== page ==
Outsourcing your HR
Why outsourced HR management is becoming more feasible for growing businesses
On October 1, three major pieces of employment legislation came into being.
Under the government’s new ‘common commencement dates’ – meant to make life easier for small businesses – new rules originating within the UK now arrive in two instalments every year.
It means that instead of having to track updates constantly, bosses focus on two ‘red tape days’ (the other is in April). Ministers say this will save you oodles of time and money previously spent wading through updated legal texts.
But changes to the Disability Discrimination Act and dispute resolution procedures, together with a hike in the national minimum wage, still managed to catch thousands of business owners unaware, forcing industry groups and accountancy firms to rush out articles alluding to the dangers of non-compliance.
In general, red tape remains one of the biggest business gripes – many of you complain that form-filling detracts from your core role of developing the business.
Summing up the environment immediately before the updates went live, James Walsh, head of regulatory affairs at the Institute of Directors, said: “More action is needed to get to the root of the red tape problem. We still need to tackle the proregulation mindset that pervades Whitehall and Brussels.”
But a growing number of you are responding to mounting piles of employment- related paperwork in a very simple way: paying someone else to deal with it.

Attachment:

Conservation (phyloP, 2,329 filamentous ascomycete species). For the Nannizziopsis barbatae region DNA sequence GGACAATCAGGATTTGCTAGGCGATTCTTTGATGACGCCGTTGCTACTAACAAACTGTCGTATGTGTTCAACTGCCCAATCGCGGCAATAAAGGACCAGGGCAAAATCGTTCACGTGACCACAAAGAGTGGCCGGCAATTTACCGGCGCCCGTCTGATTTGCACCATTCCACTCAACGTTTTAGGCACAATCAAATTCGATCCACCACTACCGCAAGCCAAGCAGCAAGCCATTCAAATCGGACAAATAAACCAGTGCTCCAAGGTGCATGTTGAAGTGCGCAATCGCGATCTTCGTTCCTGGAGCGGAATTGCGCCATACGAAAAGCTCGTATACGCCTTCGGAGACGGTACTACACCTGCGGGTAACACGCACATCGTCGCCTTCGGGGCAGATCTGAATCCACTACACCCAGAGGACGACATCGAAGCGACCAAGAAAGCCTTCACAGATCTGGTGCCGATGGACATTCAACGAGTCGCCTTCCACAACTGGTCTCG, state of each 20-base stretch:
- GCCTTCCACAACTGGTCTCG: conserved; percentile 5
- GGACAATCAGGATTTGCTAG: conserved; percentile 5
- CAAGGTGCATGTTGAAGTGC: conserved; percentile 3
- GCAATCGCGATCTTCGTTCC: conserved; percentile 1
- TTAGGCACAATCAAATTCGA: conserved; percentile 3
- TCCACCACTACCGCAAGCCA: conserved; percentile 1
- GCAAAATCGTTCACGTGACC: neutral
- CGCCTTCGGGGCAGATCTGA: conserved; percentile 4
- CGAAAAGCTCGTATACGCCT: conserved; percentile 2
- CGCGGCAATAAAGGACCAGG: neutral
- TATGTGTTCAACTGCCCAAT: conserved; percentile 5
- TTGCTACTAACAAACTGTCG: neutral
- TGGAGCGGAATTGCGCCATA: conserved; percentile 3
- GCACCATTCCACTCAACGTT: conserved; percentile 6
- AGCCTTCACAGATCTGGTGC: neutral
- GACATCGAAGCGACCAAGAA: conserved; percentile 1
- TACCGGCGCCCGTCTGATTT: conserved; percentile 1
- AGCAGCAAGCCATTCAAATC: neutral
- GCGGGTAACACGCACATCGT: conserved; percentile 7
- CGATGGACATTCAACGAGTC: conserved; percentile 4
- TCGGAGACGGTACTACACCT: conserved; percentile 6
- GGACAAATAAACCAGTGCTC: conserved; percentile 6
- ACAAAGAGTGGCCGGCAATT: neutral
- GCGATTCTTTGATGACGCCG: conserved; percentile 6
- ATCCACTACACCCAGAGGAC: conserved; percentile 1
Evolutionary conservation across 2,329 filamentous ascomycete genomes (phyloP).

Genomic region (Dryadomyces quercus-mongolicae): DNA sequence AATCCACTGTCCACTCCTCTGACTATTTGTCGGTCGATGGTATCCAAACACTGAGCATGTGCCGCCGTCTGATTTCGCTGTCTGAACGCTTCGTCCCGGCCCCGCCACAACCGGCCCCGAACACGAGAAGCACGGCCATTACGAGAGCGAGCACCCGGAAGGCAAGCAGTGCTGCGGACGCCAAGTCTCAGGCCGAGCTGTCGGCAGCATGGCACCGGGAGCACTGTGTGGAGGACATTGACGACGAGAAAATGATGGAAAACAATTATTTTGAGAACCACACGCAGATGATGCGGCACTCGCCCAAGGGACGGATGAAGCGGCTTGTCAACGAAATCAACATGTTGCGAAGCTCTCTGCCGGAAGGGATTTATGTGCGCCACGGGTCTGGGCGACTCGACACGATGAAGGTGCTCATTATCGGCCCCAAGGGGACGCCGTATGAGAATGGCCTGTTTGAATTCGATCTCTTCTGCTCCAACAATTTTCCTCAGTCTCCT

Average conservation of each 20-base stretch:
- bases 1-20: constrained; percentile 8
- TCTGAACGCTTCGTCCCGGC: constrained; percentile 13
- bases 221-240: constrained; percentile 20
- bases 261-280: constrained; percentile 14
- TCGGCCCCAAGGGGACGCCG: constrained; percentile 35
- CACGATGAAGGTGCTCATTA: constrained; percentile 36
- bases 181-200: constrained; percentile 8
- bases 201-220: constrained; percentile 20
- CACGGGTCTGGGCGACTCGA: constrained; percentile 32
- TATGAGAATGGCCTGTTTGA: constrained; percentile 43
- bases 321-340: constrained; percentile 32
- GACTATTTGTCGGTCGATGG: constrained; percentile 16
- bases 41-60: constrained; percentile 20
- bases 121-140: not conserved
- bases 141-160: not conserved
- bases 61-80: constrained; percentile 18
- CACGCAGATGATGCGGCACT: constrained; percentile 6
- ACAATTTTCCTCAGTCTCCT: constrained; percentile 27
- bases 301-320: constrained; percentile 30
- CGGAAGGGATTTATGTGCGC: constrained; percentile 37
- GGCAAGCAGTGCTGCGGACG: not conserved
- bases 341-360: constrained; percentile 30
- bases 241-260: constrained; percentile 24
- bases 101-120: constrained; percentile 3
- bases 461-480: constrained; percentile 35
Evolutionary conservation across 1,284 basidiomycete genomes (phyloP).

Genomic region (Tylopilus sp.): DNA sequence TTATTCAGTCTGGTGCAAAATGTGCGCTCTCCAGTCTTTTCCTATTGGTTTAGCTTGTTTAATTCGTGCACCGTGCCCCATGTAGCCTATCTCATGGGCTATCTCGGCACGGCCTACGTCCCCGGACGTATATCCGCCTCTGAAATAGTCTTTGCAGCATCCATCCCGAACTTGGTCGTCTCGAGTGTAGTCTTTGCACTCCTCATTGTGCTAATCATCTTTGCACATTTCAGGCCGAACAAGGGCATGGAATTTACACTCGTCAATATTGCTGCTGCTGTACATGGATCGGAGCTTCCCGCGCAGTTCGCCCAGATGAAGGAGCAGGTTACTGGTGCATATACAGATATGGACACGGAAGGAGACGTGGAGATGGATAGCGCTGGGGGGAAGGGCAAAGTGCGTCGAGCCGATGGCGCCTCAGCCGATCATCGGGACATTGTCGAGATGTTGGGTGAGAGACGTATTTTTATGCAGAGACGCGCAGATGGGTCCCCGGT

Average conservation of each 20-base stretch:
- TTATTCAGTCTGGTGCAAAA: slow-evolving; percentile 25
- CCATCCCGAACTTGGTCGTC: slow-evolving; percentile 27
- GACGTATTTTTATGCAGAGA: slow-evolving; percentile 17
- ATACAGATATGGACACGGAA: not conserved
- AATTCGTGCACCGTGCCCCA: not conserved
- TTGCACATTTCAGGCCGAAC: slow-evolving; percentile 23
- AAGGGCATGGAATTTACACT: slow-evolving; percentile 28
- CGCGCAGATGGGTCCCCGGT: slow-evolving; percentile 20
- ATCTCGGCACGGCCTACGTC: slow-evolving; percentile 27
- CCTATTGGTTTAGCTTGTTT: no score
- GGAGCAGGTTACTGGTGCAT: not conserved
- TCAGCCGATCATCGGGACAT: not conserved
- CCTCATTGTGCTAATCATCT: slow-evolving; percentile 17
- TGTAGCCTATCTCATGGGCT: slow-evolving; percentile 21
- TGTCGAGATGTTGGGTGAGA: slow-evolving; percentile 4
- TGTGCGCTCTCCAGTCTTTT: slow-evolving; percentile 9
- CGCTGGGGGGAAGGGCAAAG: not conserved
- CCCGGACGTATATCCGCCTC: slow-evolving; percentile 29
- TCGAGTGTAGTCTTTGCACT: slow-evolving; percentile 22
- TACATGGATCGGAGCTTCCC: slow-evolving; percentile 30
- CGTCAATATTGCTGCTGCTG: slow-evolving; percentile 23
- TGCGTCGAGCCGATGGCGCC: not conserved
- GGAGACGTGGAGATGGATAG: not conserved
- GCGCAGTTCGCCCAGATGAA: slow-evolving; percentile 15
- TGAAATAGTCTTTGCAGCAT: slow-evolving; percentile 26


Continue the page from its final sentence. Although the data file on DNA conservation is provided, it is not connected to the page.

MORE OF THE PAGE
The business benefits
While still in a relatively early stage of development, the human resource management industry is evolving quickly. Businesses offering outsourcing services are developing new, more focused products; and many are exploiting niches in the market.
Years ago, smaller companies disregarded these services, in the same way that people shunned the emerging mobile phone market in the early 1990s. Back then, mobiles were a showy luxury to be enjoyed only by those with more money than sense.
But also like mobile phones, outsourcing has become a viable business tool, and increasingly, businesses that don’t count themselves among the world’s multinationals see it as a serious option.
“The main benefit is that it takes the pressure off,” argues Martyn Hart, chairman of the National Outsourcing Association. “There are so many regulations coming in from the government it’s hard for businesses to keep up, so putting it in the hands of professionals is more efficient.”
In theory, by handing HR responsibilities to an outside agency, companies can save time, stress and money – not just because someone else is doing all the work, but also because they will be au fait with ever-changing employment law and are better equipped to shield businesses from costly employment tribunals.
Outsourcing firms use economies of scale to maximise their appeal. They hire teams of dedicated experts to handle groups of businesses, which on their own could not afford to take on experts of the same calibre and experience.
“People want specific staff dedicated to the issues – someone they can phone and get a direct answer from instead of having to look it up on a website or in a journal,” says Steve Foster, general manager of HR outsourcing at Northgate.
The luxury of choice
On a ‘fully comprehensive’ basis, outsourcers say their clients save between 20% and 30% on in-house HR costs. But they are extremely flexible in their approach and can deliver a targeted menu of services covering, for example, recruitment, payroll or form-filling.